Underwater life thrived during the Silurian Period, 443 million years ago to 416 million years ago.
The Paleozoic Era, which ran from about 542 million years ago to 251 million years ago, was a time of great change on Earth. The era began with the breakup of one supercontinent and the formation of another. Plants became widespread. And the first vertebrate animals colonized land.
Life in the Paleozoic
The Paleozoic began with the Cambrian Period, 53 million years best known for ushering in an explosion of life on Earth. This "Cambrian explosion" included the evolution of arthropods (ancestors of today's insects and crustaceans) and chordates (animals with rudimentary spinal cords).
In the Paleozoic Era, life flourished in the seas. After the Cambrian Period came the 45-million-year Ordovician Period, which is marked in the fossil record by an abundance of marine invertebrates. Perhaps the most famous of these invertebrates was the trilobite, an armored arthropod that scuttled around the seafloor for about 270 million years before going extinct.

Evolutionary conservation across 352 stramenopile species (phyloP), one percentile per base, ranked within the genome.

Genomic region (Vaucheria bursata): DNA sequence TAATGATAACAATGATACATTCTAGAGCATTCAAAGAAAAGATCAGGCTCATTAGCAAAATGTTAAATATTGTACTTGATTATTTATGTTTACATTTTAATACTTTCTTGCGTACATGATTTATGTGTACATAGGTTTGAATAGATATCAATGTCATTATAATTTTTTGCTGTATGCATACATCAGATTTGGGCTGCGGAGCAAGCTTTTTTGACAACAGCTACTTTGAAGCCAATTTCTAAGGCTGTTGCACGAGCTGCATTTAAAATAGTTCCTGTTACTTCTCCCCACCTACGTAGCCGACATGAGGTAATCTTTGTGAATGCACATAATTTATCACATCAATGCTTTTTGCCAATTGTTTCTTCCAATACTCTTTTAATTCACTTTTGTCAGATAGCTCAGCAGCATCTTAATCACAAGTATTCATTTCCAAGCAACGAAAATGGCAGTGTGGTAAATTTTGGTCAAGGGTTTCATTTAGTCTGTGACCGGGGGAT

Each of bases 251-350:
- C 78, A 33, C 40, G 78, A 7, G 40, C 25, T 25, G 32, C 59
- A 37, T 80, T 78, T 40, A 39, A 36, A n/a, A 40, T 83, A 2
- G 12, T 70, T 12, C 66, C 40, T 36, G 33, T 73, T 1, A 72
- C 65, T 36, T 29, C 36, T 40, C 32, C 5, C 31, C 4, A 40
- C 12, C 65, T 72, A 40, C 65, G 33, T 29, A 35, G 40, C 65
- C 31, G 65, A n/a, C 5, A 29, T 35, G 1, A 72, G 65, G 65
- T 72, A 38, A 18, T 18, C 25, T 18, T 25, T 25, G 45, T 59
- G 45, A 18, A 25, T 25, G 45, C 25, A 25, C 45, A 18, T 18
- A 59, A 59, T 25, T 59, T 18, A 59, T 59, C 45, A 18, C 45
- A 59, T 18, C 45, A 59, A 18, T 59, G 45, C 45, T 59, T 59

After the Ordovician Period came the Silurian Period (443 million years ago to 416 million years ago), which saw the spread of jawless fish throughout the seas. Mollusks and corals also thrived in the oceans, but the big news was what was happening on land: the first undisputed evidence of terrestrial life.
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